Thursday 18th February 2016
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Spark New Zealand shares rose 2.3 percent after the country's biggest telecommunications company dangled the prospect of a cash sweetener to investors for a second year in a row.
The Auckland-based company's board delivered on an intention to pay special dividends this year, and wants to keep paying them in 2017. The board declared interim dividends totalling 12.5 cents per share today, including a 1.5 cents special dividend, and affirmed its forecast for annual ordinary dividends of 22 cents and special dividends of 3 cents.
Spark plans to repeat that 3 cents per share special dividend in 2017, provided there aren't any major changes to the business, which chief financial officer Jolie Hudson said was a way to reset capital management.
"They're trading higher today on the back of that additional special divvie," said Grant Williamson, a director at Hamilton Hindin Greene in Christchurch. "That dividend return is what's underpinning the share price."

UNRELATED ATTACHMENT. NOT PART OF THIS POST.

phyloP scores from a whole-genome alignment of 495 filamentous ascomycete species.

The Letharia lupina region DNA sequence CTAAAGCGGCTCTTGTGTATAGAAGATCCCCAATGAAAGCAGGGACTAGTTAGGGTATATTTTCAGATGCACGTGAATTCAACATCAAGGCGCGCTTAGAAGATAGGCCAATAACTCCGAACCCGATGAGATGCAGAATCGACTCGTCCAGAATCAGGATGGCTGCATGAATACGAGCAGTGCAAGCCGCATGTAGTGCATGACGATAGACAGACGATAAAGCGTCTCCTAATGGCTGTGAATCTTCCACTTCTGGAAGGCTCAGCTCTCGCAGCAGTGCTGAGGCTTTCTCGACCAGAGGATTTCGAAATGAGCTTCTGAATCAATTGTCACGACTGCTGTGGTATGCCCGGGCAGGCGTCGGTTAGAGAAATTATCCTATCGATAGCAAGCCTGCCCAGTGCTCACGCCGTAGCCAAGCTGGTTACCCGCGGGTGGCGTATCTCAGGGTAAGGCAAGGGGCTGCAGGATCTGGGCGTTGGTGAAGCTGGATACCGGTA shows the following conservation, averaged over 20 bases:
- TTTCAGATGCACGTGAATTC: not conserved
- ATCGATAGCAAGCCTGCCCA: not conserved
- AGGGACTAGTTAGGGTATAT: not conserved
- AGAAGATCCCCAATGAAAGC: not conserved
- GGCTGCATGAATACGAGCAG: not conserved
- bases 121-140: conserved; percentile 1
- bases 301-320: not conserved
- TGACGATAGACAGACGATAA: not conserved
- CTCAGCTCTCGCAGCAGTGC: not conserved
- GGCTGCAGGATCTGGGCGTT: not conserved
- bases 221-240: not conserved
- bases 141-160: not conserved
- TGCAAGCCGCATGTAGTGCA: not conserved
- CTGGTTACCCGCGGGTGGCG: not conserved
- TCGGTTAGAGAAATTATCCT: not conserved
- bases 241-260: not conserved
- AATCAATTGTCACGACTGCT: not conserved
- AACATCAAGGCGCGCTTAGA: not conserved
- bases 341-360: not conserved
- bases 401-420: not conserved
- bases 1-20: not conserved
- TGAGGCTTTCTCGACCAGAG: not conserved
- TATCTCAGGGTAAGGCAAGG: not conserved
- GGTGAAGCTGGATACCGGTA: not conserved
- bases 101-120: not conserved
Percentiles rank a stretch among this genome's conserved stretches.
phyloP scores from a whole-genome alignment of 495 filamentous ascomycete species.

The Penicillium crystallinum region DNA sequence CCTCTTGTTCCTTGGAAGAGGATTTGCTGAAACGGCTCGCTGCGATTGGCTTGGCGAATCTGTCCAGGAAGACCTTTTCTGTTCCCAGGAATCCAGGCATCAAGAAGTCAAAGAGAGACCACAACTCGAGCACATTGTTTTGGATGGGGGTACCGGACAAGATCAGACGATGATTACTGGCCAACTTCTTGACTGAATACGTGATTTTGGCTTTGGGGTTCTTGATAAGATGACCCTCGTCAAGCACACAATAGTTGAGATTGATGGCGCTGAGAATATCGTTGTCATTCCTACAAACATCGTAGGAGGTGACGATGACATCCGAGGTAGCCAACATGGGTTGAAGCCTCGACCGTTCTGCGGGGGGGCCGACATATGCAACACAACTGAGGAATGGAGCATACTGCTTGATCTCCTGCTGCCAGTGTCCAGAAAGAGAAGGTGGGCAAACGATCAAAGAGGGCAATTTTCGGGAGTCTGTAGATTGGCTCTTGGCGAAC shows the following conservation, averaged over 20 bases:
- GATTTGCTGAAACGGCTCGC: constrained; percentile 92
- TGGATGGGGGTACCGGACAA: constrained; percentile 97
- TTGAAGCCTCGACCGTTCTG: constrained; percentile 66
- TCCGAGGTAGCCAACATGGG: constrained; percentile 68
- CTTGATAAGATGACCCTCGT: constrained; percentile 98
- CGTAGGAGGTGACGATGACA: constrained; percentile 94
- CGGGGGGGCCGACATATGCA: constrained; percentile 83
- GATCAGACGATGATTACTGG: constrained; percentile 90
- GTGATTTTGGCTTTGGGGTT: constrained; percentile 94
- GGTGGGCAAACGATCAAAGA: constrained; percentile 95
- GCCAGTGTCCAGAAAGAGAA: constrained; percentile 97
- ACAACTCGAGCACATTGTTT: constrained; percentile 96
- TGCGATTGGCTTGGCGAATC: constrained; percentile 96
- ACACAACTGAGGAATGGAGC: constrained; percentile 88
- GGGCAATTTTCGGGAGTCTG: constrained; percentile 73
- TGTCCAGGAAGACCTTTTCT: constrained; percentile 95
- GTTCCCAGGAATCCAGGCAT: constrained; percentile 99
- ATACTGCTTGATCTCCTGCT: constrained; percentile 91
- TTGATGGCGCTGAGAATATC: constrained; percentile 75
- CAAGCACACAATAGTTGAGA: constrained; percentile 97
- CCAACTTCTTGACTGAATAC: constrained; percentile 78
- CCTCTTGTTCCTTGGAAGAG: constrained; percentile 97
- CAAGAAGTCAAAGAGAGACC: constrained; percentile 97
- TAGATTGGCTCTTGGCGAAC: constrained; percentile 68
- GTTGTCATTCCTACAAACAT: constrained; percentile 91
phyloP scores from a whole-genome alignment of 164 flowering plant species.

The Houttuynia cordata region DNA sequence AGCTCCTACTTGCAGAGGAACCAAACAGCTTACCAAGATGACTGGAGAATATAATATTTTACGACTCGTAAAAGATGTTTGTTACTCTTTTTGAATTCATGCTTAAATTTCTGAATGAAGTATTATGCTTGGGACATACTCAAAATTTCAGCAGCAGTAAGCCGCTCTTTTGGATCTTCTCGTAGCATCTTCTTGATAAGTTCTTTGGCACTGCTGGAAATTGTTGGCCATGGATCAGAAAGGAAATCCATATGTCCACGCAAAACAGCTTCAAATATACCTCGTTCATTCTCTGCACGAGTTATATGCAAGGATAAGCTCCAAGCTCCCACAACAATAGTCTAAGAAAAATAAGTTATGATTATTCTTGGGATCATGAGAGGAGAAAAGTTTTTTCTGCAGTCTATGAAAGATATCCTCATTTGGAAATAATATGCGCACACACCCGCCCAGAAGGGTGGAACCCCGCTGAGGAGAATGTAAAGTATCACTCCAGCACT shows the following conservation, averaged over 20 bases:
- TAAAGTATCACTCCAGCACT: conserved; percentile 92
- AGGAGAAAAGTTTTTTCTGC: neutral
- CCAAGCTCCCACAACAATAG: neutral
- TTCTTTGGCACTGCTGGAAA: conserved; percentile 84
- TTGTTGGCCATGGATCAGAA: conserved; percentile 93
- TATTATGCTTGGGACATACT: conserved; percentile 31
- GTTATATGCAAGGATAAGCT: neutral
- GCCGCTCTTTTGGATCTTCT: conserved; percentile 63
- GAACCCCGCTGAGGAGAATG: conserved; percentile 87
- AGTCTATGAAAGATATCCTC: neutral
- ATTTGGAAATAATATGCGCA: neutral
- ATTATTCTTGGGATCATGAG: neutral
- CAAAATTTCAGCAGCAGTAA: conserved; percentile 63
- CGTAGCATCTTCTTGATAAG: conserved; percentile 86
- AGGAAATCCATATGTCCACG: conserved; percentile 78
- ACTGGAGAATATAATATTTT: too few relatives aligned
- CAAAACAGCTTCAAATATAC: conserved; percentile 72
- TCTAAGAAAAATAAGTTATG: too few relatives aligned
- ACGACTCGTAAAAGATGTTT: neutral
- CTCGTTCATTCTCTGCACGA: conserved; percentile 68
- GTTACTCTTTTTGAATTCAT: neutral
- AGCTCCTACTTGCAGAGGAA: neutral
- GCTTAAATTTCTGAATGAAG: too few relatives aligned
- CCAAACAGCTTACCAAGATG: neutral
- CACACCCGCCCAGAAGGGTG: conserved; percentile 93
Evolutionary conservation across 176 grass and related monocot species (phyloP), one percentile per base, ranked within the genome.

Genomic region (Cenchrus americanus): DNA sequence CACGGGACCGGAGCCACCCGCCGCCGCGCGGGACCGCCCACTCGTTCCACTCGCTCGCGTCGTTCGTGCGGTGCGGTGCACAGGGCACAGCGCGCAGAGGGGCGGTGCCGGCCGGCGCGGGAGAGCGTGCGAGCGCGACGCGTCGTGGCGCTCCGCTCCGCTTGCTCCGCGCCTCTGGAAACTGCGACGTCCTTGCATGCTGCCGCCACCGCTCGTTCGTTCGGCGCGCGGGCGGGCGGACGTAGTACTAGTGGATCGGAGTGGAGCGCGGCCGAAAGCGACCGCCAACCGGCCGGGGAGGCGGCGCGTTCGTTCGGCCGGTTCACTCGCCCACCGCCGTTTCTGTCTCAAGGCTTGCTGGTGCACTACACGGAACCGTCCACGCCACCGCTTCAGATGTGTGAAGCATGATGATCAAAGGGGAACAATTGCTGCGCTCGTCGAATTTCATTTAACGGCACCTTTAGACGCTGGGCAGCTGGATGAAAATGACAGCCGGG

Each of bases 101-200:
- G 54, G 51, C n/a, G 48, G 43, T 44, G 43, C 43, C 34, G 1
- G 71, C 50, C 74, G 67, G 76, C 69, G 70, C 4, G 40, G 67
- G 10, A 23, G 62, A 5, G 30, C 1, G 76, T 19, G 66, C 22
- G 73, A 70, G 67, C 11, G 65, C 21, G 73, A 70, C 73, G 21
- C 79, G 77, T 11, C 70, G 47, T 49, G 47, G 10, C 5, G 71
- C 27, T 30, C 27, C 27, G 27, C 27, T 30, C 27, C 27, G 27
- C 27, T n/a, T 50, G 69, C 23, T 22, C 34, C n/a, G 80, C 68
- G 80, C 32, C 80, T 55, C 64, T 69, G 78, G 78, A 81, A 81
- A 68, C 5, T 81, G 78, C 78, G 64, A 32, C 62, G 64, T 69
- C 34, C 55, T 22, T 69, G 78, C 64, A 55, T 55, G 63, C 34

Central banks around the world have been running exceptionally low interest rates since the global financial crisis in 2008, and that's prompted investors to seek out returns from income-paying stocks, something New Zealand's share market is known for, while also pushing up share prices.
Spark's shares advanced 7.5 cents to $3.28, a dividend yield of 7.6 percent at the forecast annual return of 25 cents per share. That compares to a 12-month term deposit offering about 3.5 percent, according to interest.co.nz, and 2.8 percent on New Zealand's five-year swap rate, an instrument used as a benchmark for corporate borrowing.
Rickey Ward, head of NZ equities at JBWere in Auckland, said companies have increased the ratio of earnings they pay to shareholders and looked to deliver returns to investors through special dividends and share buybacks.
"You really saw it gather momentum towards the latter part of last year," Ward said. "Often when you have companies, whether it's Spark or the electricity generators, they're pretty close to a 100 percent pay-out ratio, so any additional payment on a special div is not tax exempted."
Ward doesn't expect that demand for income to cease, as it's the "vital attraction for our market," though the scope for hiking dividend payments has decreased as firms increased the ratio of profits being paid out.
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